Now some of you are probably saying to yourselves, if I don’t know the background to the Bible then am I so wrong in taking it at face value? In other words, the Bible wasn’t written with a footnote that says you must read an outside library of books to understand it. And you would be right in thinking this. But, the important thing to remember is that when the Bible was written the people understood the implications because of the culture they lived in. We live a great deal of distance from those cultures and we need to dig back into the text to see what exactly was being conveyed instead of simply interpreting the text in light of our own cultural preferences.
Let me give you an example of what I’m saying. If we look at the ten plagues of Egypt it would be easy to simply see them as ten disasters that God brought down on that nation. However, if we understand that each plague was geared towards a god that the Egyptians served and relied upon for strength and power we begin to understand what was going on a lot more. For instance, the Egyptians worshipped the Nile. It was the great god Hapi that brought the flooding each year that allowed the land to become fertile. He is usually depicted as having large breasts, a big belly, sporting a false beard and is often accompanied by frogs. He was the god of prosperity.
When Moses, under the commands of God, turned the Nile into blood this was not just a fancy way for God to get the attention of the Egyptians. This was a theological statement that God is able to give abundance and withhold abundance at will. It is the God of the Israelites who is all powerful and controls the flowing of the waters and not Hapi. God was presenting the Egyptians with a powerful presentation of His power that should have humbled the Egyptians.
We jump ahead to the plague of the destruction of fresh water in the book of Revelation and see the application. Once again God is giving a warning to a rebellious world that He is in control of all things and it is His power and strength that give and withhold blessings. And again it is a wake-up call to a rebellious world to worship God.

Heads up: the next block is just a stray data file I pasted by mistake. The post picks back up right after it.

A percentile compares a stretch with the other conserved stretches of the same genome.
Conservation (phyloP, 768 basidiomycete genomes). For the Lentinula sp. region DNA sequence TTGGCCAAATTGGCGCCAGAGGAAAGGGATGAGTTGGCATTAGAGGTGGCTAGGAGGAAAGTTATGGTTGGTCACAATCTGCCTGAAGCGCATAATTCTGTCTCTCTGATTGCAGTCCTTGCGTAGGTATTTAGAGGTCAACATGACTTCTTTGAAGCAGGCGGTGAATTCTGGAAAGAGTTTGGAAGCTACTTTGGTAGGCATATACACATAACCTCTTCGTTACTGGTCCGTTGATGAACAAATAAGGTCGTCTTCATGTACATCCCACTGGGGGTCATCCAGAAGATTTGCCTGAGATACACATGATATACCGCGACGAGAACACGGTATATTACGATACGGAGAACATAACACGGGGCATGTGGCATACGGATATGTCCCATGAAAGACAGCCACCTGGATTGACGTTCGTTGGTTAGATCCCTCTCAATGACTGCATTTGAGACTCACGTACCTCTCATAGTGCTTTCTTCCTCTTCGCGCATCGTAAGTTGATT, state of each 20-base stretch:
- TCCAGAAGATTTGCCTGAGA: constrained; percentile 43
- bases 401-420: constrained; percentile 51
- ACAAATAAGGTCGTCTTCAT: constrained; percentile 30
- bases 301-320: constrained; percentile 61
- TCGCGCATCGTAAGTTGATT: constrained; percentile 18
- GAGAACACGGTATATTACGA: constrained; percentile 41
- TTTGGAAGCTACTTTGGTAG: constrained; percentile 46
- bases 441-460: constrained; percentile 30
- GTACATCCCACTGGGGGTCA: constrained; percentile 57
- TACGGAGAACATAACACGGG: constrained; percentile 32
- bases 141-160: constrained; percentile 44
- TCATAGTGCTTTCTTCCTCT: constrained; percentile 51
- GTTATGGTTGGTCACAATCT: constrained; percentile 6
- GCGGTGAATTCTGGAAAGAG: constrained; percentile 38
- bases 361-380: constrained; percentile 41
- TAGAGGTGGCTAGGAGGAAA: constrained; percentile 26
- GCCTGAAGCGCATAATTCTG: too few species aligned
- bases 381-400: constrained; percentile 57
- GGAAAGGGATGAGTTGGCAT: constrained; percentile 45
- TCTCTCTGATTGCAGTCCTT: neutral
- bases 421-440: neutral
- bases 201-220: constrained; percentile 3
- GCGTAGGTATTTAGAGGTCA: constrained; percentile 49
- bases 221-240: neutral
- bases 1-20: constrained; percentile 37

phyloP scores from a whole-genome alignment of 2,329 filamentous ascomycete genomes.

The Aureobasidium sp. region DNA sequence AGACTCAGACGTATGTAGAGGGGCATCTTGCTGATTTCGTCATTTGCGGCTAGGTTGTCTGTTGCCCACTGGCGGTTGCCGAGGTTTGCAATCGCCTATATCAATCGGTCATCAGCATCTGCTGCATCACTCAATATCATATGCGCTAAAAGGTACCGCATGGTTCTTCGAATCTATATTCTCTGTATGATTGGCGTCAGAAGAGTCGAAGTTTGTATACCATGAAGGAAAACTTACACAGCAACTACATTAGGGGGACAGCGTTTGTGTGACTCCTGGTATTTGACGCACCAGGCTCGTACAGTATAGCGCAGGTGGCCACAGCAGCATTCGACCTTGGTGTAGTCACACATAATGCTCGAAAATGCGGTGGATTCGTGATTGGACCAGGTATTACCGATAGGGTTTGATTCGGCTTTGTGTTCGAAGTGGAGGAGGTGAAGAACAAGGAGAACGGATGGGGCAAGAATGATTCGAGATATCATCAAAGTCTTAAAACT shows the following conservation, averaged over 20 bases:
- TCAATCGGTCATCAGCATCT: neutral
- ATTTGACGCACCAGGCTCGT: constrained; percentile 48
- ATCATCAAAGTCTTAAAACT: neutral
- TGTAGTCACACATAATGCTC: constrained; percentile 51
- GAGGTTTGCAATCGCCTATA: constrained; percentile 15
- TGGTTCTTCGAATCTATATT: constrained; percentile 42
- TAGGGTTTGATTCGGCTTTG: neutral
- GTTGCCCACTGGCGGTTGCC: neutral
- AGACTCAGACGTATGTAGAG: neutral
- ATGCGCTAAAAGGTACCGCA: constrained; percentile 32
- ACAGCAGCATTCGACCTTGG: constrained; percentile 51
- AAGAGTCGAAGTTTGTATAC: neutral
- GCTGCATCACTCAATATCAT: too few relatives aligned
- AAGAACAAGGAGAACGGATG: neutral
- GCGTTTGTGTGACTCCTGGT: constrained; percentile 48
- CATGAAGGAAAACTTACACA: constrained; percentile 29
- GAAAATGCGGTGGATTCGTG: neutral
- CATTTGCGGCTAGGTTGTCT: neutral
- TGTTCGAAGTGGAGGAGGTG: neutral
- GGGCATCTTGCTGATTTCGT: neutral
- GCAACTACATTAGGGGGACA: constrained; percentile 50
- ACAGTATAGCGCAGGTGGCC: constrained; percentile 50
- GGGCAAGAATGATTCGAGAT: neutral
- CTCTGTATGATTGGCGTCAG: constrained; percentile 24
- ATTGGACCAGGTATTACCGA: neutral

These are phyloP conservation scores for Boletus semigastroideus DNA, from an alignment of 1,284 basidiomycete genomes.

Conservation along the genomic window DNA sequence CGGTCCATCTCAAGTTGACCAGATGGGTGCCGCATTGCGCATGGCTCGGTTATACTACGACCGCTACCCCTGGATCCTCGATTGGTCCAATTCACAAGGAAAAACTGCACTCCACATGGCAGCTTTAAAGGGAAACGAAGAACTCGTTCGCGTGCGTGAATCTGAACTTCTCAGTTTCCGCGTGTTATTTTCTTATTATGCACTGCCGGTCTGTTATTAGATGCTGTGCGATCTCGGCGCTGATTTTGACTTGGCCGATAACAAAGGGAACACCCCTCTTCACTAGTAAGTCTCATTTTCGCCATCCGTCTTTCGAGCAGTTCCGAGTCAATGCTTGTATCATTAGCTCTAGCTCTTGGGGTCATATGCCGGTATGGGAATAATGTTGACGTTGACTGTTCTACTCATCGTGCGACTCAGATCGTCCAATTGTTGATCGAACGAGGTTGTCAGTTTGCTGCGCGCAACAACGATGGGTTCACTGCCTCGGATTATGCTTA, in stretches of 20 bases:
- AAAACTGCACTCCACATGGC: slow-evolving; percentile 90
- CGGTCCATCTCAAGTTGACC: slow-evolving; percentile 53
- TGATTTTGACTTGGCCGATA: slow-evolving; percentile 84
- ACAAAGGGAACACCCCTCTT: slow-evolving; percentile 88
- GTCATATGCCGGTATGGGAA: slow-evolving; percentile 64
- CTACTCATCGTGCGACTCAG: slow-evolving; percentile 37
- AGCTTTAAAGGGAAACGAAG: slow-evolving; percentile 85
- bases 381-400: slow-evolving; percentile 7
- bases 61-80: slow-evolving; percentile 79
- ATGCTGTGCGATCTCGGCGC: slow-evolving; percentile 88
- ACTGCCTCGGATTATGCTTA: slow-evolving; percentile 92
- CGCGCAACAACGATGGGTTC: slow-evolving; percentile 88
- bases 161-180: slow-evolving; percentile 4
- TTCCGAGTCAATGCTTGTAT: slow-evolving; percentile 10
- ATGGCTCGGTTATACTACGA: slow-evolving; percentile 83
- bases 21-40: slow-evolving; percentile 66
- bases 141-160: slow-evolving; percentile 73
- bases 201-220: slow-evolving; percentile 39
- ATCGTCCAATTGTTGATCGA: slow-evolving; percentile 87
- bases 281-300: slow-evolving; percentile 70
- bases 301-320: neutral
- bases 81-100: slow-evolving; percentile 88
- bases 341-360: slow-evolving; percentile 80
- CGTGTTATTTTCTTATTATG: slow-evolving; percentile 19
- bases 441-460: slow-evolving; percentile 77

What we thus have is God creating the world in Genesis then un-creating the world in the form of plaques and the rebellion of man. Then the rebuilding or recreating the world in Christ then the plaques of Revelation a repeat of the un-creation and then in the final chapters of Revelation once again the recreation of the world. Sin brings plagues and destruction while God brings the creation of joy and peace.
Through the plagues of Egypt and the plagues of Revelation God is reminding us that He is the God of the Universe and our rebellion and mockery of Him has consequences. To live apart from God is to experience destruction and death, and to experience God is to live in harmony and peace.
As Christians we need to take the time to dig a little deeper into Scripture and see what the Bible was saying originally and then make the application to our own day. This has become easier with the Internet. So I guess the point of this rather long post is simply that we need to spend more time studying our Bible from a historical and archaeological point of view. I know many of you do that already and for those of us who don’t do it enough let’s start to put a little more time into understanding this amazing book we call the Bible.